Taking the long way up Mount Kenya

Standing high above our camp on Lake Michaelson on Mt Kenya. PHOTO | ANDREAS FOX

What you need to know:

  • I have always said I would rather climb Mount Kenya again. Perhaps it’s because there are less people, more varied landscapes and vegetation on our mountain.
  • Many climbers start their hike here, trekking up to the Mount Kenya National Park gate. We decided to drive up with a picnic stop en-route. The vegetation changes as you gain altitude, going from thick forest to bamboo, onto Hagenia woodland and, finally, into the moorlands, punctuated with heathers, tussock grass and Protea flowers.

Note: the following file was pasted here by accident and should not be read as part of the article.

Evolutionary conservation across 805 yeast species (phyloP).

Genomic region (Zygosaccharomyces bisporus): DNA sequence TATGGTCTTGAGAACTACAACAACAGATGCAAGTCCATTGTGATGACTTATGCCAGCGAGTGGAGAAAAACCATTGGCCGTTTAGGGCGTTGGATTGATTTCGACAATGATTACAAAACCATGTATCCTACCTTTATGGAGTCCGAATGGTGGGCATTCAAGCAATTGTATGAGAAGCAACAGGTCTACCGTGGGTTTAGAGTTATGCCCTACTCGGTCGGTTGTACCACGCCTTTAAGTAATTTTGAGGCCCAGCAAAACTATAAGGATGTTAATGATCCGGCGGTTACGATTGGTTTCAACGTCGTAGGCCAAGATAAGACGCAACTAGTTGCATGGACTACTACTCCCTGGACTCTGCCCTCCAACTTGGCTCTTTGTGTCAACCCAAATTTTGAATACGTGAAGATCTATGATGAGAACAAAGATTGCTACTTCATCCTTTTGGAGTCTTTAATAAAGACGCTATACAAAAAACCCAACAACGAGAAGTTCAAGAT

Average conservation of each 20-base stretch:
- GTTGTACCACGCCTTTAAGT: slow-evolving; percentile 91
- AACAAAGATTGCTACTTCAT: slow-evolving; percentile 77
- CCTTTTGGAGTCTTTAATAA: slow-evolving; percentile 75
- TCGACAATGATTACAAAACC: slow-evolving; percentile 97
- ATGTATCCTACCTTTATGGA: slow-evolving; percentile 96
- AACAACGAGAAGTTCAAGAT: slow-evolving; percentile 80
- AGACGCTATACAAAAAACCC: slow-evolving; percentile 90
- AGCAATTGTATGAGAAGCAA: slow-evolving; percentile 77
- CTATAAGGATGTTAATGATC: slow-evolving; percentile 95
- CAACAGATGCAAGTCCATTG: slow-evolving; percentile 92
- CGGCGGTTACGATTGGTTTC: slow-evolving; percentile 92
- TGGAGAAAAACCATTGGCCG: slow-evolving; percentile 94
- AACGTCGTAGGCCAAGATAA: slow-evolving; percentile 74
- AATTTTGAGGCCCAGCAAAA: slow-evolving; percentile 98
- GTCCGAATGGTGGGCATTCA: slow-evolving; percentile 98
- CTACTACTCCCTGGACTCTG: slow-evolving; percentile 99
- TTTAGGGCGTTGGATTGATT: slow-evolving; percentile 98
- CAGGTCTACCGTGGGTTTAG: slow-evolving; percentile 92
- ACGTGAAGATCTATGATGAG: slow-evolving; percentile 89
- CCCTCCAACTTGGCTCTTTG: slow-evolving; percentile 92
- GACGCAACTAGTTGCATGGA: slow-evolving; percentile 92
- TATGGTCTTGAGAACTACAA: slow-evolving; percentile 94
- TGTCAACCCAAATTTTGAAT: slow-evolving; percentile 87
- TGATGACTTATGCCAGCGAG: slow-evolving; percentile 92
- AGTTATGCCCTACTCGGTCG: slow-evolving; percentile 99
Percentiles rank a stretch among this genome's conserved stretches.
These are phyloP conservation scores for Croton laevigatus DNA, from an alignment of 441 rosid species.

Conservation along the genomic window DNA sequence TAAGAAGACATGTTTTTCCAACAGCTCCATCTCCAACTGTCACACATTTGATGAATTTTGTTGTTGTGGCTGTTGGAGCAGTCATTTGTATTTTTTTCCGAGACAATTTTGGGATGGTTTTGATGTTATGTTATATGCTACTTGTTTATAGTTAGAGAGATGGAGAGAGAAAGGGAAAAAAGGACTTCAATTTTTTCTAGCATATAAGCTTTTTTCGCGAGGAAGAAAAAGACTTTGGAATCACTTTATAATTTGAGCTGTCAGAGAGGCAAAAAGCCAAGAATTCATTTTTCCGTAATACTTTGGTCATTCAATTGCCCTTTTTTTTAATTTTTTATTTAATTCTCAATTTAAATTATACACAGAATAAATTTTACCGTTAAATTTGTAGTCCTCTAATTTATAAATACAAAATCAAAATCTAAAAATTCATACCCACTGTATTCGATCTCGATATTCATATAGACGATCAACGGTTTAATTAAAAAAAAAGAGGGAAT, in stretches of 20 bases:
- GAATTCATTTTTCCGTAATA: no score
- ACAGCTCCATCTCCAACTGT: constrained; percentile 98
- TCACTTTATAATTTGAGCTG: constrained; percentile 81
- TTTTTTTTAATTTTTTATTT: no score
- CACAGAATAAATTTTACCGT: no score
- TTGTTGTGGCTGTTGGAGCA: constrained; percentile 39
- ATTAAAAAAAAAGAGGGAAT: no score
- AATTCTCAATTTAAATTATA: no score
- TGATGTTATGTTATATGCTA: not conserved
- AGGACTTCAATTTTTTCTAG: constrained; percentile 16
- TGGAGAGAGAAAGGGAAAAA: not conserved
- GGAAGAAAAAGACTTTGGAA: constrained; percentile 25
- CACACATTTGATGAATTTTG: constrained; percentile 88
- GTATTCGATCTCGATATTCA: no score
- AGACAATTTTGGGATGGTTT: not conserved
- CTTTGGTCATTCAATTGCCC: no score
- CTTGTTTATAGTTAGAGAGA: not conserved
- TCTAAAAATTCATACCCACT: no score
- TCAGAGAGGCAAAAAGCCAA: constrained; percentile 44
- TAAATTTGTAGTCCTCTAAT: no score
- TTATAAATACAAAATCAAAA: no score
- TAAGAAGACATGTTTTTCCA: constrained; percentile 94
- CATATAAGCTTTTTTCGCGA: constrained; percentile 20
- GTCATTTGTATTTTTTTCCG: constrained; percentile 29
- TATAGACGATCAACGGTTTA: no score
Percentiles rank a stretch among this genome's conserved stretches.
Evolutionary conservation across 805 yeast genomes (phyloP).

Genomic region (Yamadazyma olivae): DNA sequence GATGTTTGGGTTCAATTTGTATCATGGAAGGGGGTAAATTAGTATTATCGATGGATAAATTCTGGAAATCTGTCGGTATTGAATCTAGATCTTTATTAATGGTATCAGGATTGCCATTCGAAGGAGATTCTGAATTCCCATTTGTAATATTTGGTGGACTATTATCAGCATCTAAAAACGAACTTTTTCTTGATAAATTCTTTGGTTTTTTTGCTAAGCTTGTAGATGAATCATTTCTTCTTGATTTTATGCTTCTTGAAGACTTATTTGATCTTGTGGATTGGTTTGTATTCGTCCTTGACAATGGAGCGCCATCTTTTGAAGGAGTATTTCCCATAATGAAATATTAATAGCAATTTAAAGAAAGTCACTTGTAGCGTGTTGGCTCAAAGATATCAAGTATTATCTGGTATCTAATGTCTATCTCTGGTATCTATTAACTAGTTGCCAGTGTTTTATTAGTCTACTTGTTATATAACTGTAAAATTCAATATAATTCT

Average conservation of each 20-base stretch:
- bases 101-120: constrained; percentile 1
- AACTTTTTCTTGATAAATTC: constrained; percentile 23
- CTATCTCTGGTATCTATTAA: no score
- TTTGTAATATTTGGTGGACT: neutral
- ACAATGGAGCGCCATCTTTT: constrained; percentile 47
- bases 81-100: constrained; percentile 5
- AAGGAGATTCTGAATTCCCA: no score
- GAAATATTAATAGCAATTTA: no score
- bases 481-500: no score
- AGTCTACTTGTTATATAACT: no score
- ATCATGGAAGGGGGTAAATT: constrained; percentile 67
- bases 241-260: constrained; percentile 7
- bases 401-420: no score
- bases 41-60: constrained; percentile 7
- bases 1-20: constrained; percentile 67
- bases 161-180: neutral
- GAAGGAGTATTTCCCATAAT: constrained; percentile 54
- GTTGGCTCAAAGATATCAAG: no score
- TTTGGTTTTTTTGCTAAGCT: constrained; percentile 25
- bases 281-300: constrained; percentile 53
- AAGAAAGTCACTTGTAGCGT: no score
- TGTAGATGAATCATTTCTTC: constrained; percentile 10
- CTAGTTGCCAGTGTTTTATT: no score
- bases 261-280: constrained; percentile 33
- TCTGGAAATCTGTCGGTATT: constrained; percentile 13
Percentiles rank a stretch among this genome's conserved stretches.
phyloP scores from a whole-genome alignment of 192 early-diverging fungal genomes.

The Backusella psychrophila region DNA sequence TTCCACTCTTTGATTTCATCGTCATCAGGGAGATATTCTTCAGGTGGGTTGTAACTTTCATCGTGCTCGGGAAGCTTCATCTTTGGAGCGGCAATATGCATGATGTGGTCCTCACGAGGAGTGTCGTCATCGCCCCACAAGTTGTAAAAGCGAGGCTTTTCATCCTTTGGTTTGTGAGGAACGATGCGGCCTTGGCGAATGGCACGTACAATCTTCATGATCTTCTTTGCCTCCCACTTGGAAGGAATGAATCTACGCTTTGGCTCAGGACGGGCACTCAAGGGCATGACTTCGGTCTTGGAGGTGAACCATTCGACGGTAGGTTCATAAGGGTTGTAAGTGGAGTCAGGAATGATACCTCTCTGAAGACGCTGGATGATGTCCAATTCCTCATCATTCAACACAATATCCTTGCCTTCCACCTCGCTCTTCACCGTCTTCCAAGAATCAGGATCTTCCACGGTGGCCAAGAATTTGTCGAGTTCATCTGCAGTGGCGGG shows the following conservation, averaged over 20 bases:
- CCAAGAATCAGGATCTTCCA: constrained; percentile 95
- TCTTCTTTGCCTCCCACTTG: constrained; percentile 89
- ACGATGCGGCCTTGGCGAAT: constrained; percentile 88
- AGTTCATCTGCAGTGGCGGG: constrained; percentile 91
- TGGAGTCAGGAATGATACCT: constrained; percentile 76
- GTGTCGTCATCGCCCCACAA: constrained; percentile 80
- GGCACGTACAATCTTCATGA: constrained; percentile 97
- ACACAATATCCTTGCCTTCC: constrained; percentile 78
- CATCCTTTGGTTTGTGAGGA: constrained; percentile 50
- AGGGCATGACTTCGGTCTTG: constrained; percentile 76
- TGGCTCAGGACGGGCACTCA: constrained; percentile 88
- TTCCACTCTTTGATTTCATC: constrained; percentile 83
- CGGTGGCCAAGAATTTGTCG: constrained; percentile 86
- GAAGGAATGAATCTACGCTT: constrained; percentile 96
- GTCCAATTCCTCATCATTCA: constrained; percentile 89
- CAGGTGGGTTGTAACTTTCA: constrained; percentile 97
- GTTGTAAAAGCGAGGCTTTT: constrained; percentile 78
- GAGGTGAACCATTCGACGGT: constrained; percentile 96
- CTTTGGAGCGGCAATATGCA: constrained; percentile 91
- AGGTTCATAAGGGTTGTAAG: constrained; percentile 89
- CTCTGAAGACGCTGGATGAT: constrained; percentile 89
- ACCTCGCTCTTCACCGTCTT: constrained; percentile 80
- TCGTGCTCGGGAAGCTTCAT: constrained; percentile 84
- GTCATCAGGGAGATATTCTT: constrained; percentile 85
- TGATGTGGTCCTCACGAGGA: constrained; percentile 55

• A howling gale hit us that night, sending whistling winds down from the peaks. The sound of ripping canvas woke a few of us up. For over three hours we were piling rocks on tent seams to keep them from blowing away over a precipice. The toilet tent was destroyed, and our mess tent tried its best to take off.

I was 15 when I first climbed Mount Kenya. I did the Sirimon Route in high school. I remember magnificent vistas, my first snow, a pounding headache and a chesty cough. In hindsight, I shouldn’t have been allowed to make the summit.


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